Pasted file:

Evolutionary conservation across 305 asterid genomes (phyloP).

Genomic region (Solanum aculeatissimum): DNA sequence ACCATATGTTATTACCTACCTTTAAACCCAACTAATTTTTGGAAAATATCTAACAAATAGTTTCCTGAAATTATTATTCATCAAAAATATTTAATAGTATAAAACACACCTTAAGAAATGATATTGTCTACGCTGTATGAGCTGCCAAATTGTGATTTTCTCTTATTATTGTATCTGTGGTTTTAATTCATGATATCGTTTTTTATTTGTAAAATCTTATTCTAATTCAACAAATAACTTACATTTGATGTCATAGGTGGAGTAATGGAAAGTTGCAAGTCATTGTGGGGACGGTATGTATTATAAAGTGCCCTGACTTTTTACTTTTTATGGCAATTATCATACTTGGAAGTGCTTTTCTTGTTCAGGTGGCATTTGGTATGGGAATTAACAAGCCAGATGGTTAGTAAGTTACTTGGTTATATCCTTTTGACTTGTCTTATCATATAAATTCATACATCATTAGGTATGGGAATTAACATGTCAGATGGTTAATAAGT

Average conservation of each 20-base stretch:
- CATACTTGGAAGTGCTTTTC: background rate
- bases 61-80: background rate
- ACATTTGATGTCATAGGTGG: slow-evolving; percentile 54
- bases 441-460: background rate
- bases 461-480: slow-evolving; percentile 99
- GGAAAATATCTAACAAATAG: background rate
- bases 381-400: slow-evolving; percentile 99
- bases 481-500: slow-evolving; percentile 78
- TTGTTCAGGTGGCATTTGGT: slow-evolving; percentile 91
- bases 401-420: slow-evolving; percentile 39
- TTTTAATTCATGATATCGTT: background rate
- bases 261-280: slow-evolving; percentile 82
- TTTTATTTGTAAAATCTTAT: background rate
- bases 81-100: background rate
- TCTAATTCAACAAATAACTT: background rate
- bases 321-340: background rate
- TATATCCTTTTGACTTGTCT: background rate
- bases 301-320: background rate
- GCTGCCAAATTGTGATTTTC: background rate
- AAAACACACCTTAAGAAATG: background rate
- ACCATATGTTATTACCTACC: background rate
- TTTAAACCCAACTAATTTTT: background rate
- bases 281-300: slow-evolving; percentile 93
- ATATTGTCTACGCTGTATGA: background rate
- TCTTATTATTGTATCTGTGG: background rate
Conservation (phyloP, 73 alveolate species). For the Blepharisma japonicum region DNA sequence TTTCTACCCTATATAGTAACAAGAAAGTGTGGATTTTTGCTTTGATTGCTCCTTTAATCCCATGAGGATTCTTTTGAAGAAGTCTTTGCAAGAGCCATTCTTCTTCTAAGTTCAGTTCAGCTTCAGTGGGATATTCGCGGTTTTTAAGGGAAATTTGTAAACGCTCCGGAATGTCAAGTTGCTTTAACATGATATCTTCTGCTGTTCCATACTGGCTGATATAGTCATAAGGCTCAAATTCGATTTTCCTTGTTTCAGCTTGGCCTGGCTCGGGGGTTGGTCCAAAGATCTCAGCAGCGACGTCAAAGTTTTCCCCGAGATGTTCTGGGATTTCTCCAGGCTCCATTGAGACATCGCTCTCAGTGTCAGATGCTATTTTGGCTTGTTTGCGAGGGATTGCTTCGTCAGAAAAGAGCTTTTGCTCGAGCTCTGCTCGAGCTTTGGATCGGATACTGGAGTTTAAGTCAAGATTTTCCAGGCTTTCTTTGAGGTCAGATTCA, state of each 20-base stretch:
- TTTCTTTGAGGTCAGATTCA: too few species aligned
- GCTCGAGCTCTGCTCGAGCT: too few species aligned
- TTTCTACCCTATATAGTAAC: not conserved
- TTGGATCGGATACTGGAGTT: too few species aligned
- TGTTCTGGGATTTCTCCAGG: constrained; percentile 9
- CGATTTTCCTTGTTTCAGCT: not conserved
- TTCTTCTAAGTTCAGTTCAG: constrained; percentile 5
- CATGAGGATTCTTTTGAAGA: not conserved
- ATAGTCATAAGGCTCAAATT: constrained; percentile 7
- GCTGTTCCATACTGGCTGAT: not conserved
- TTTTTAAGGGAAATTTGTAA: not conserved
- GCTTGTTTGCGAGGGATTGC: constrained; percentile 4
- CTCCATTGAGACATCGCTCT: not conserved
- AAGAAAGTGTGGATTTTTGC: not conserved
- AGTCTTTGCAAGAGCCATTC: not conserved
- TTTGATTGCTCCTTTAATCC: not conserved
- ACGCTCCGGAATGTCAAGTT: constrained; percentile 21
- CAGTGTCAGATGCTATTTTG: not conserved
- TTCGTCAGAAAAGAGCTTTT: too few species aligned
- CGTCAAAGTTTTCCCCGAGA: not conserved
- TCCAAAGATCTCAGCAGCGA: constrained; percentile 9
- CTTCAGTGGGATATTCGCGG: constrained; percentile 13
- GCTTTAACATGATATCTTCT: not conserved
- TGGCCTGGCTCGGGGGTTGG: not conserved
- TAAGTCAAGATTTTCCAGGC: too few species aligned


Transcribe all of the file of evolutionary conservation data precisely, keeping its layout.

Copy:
Evolutionary conservation across 305 asterid genomes (phyloP).

Genomic region (Solanum aculeatissimum): DNA sequence ACCATATGTTATTACCTACCTTTAAACCCAACTAATTTTTGGAAAATATCTAACAAATAGTTTCCTGAAATTATTATTCATCAAAAATATTTAATAGTATAAAACACACCTTAAGAAATGATATTGTCTACGCTGTATGAGCTGCCAAATTGTGATTTTCTCTTATTATTGTATCTGTGGTTTTAATTCATGATATCGTTTTTTATTTGTAAAATCTTATTCTAATTCAACAAATAACTTACATTTGATGTCATAGGTGGAGTAATGGAAAGTTGCAAGTCATTGTGGGGACGGTATGTATTATAAAGTGCCCTGACTTTTTACTTTTTATGGCAATTATCATACTTGGAAGTGCTTTTCTTGTTCAGGTGGCATTTGGTATGGGAATTAACAAGCCAGATGGTTAGTAAGTTACTTGGTTATATCCTTTTGACTTGTCTTATCATATAAATTCATACATCATTAGGTATGGGAATTAACATGTCAGATGGTTAATAAGT

Average conservation of each 20-base stretch:
- CATACTTGGAAGTGCTTTTC: background rate
- bases 61-80: background rate
- ACATTTGATGTCATAGGTGG: slow-evolving; percentile 54
- bases 441-460: background rate
- bases 461-480: slow-evolving; percentile 99
- GGAAAATATCTAACAAATAG: background rate
- bases 381-400: slow-evolving; percentile 99
- bases 481-500: slow-evolving; percentile 78
- TTGTTCAGGTGGCATTTGGT: slow-evolving; percentile 91
- bases 401-420: slow-evolving; percentile 39
- TTTTAATTCATGATATCGTT: background rate
- bases 261-280: slow-evolving; percentile 82
- TTTTATTTGTAAAATCTTAT: background rate
- bases 81-100: background rate
- TCTAATTCAACAAATAACTT: background rate
- bases 321-340: background rate
- TATATCCTTTTGACTTGTCT: background rate
- bases 301-320: background rate
- GCTGCCAAATTGTGATTTTC: background rate
- AAAACACACCTTAAGAAATG: background rate
- ACCATATGTTATTACCTACC: background rate
- TTTAAACCCAACTAATTTTT: background rate
- bases 281-300: slow-evolving; percentile 93
- ATATTGTCTACGCTGTATGA: background rate
- TCTTATTATTGTATCTGTGG: background rate
Conservation (phyloP, 73 alveolate species). For the Blepharisma japonicum region DNA sequence TTTCTACCCTATATAGTAACAAGAAAGTGTGGATTTTTGCTTTGATTGCTCCTTTAATCCCATGAGGATTCTTTTGAAGAAGTCTTTGCAAGAGCCATTCTTCTTCTAAGTTCAGTTCAGCTTCAGTGGGATATTCGCGGTTTTTAAGGGAAATTTGTAAACGCTCCGGAATGTCAAGTTGCTTTAACATGATATCTTCTGCTGTTCCATACTGGCTGATATAGTCATAAGGCTCAAATTCGATTTTCCTTGTTTCAGCTTGGCCTGGCTCGGGGGTTGGTCCAAAGATCTCAGCAGCGACGTCAAAGTTTTCCCCGAGATGTTCTGGGATTTCTCCAGGCTCCATTGAGACATCGCTCTCAGTGTCAGATGCTATTTTGGCTTGTTTGCGAGGGATTGCTTCGTCAGAAAAGAGCTTTTGCTCGAGCTCTGCTCGAGCTTTGGATCGGATACTGGAGTTTAAGTCAAGATTTTCCAGGCTTTCTTTGAGGTCAGATTCA, state of each 20-base stretch:
- TTTCTTTGAGGTCAGATTCA: too few species aligned
- GCTCGAGCTCTGCTCGAGCT: too few species aligned
- TTTCTACCCTATATAGTAAC: not conserved
- TTGGATCGGATACTGGAGTT: too few species aligned
- TGTTCTGGGATTTCTCCAGG: constrained; percentile 9
- CGATTTTCCTTGTTTCAGCT: not conserved
- TTCTTCTAAGTTCAGTTCAG: constrained; percentile 5
- CATGAGGATTCTTTTGAAGA: not conserved
- ATAGTCATAAGGCTCAAATT: constrained; percentile 7
- GCTGTTCCATACTGGCTGAT: not conserved
- TTTTTAAGGGAAATTTGTAA: not conserved
- GCTTGTTTGCGAGGGATTGC: constrained; percentile 4
- CTCCATTGAGACATCGCTCT: not conserved
- AAGAAAGTGTGGATTTTTGC: not conserved
- AGTCTTTGCAAGAGCCATTC: not conserved
- TTTGATTGCTCCTTTAATCC: not conserved
- ACGCTCCGGAATGTCAAGTT: constrained; percentile 21
- CAGTGTCAGATGCTATTTTG: not conserved
- TTCGTCAGAAAAGAGCTTTT: too few species aligned
- CGTCAAAGTTTTCCCCGAGA: not conserved
- TCCAAAGATCTCAGCAGCGA: constrained; percentile 9
- CTTCAGTGGGATATTCGCGG: constrained; percentile 13
- GCTTTAACATGATATCTTCT: not conserved
- TGGCCTGGCTCGGGGGTTGG: not conserved
- TAAGTCAAGATTTTCCAGGC: too few species aligned